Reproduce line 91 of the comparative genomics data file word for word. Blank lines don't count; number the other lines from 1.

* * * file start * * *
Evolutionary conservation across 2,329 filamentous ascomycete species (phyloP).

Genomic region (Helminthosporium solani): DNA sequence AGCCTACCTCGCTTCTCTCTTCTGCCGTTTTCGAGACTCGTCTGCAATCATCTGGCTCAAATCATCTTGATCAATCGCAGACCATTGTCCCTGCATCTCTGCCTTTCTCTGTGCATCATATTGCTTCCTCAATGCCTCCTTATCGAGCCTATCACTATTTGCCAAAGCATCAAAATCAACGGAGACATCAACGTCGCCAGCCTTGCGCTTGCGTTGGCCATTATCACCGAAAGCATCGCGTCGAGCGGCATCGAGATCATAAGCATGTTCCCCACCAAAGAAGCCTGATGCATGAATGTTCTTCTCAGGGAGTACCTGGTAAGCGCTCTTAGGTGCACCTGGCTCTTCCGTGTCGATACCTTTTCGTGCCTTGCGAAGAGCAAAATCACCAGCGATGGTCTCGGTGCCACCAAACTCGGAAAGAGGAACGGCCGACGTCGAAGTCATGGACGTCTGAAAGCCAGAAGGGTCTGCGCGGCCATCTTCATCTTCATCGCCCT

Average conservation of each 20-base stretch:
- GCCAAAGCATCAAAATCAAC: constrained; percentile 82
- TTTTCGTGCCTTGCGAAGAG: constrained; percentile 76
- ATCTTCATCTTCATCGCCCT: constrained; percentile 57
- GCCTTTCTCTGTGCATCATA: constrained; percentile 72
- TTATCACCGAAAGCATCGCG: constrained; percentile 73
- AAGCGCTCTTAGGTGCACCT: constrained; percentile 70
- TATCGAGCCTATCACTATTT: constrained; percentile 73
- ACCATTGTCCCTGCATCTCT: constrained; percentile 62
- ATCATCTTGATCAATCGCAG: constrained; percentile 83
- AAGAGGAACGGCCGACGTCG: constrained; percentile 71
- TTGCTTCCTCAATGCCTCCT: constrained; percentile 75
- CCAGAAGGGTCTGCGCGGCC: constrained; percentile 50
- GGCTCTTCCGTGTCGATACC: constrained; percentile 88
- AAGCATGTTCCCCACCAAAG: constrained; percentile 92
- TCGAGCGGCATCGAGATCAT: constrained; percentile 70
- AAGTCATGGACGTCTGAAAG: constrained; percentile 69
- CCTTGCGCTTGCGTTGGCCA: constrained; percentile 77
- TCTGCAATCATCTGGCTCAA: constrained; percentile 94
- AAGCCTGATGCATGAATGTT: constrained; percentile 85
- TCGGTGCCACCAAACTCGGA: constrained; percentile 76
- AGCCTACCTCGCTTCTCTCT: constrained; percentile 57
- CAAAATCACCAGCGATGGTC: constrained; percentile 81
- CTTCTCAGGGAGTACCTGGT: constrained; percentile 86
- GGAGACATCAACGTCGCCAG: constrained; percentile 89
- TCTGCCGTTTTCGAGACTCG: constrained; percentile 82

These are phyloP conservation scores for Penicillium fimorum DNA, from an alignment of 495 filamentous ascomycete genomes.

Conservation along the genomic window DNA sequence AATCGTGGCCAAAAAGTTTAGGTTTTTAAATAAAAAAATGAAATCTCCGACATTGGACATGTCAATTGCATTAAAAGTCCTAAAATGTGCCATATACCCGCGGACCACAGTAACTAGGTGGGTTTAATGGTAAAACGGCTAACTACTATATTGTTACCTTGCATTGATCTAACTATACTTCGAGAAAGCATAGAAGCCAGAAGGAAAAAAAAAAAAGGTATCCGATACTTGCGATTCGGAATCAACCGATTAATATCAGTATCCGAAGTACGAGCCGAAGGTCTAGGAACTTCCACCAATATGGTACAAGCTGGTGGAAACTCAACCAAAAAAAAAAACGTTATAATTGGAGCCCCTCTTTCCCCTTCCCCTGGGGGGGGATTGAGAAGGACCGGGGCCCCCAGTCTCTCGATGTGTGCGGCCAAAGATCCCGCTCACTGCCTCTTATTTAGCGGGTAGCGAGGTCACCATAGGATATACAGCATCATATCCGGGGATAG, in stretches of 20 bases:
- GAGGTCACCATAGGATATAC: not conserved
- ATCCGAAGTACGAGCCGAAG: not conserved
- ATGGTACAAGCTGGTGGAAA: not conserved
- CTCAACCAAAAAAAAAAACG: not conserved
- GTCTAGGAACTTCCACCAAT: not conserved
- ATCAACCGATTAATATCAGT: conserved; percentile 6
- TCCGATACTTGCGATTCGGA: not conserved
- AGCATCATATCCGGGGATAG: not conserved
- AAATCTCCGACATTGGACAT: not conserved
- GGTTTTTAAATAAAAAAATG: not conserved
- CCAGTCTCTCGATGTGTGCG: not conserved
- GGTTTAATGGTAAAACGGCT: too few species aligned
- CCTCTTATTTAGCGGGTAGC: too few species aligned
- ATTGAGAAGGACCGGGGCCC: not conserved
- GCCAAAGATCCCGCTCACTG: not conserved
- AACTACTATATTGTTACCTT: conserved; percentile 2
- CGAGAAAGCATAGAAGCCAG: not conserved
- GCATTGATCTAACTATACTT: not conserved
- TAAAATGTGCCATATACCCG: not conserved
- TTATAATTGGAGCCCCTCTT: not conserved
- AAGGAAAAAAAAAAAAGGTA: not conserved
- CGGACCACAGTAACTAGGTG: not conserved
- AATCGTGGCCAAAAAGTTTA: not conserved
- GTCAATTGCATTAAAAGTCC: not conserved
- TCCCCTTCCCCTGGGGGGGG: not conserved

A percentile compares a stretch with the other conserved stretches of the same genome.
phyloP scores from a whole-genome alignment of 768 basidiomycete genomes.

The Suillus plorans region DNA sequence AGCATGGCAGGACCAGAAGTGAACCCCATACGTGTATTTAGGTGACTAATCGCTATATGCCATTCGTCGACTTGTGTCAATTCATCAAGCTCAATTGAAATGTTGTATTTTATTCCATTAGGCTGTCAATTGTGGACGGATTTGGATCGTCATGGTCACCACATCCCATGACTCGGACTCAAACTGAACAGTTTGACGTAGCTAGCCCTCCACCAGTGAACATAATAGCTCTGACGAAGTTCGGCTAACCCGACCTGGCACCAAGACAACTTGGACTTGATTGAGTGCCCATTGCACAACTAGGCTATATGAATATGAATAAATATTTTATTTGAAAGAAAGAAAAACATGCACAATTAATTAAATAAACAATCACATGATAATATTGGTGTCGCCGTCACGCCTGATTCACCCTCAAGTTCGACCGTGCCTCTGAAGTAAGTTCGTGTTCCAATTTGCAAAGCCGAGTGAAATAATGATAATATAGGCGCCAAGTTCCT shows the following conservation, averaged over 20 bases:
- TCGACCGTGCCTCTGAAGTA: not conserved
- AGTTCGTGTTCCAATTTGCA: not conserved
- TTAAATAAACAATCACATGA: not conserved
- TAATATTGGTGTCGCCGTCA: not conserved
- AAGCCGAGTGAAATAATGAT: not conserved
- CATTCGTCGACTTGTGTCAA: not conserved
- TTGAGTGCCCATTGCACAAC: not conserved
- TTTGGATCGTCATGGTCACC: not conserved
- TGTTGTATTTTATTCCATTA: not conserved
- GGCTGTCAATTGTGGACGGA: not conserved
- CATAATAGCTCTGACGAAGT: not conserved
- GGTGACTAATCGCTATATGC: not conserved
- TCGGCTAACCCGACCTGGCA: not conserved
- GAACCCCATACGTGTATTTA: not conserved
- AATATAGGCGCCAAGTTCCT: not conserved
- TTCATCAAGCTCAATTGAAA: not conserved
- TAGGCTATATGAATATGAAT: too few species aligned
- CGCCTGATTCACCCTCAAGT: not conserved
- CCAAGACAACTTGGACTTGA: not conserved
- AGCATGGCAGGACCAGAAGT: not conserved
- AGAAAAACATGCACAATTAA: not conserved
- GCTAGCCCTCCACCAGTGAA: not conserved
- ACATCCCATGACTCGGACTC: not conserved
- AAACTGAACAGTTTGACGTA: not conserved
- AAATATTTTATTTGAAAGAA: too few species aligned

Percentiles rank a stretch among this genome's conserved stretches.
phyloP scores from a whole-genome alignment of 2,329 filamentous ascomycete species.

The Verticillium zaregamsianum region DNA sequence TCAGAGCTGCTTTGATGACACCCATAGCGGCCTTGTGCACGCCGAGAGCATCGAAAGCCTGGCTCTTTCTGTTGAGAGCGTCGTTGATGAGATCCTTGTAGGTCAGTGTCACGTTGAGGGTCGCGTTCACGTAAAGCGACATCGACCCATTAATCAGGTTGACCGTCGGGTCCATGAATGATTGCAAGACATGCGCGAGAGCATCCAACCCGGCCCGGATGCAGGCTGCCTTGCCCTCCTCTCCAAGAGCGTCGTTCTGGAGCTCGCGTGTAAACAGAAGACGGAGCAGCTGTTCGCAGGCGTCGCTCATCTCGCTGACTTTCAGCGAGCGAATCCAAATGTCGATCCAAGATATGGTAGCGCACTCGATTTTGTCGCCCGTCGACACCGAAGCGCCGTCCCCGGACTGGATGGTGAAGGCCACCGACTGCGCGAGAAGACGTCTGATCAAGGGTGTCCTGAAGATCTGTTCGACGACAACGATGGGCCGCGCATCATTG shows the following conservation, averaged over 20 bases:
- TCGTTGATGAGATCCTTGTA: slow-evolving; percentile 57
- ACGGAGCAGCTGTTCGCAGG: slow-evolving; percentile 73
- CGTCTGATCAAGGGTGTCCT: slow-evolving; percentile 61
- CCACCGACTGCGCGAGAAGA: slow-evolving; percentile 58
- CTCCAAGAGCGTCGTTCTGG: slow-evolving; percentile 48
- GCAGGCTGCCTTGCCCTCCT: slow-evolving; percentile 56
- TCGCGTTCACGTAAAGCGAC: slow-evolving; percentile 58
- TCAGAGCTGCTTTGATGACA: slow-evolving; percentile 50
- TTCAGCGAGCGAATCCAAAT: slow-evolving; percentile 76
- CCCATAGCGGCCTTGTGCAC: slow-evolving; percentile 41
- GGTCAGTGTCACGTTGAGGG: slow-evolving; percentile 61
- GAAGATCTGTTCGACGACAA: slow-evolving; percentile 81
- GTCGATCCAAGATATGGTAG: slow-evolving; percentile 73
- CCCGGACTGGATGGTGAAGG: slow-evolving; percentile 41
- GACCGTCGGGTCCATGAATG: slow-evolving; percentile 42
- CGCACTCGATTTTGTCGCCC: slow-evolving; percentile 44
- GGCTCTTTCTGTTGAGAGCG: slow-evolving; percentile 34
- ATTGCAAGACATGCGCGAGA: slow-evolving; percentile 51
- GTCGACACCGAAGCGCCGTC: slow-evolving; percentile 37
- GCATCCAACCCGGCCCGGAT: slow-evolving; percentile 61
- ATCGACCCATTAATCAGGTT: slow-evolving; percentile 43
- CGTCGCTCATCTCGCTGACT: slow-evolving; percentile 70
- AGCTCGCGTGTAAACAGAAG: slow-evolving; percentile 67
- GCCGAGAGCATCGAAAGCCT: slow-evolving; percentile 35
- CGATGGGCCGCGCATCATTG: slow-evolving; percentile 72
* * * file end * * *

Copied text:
- CTCCAAGAGCGTCGTTCTGG: slow-evolving; percentile 48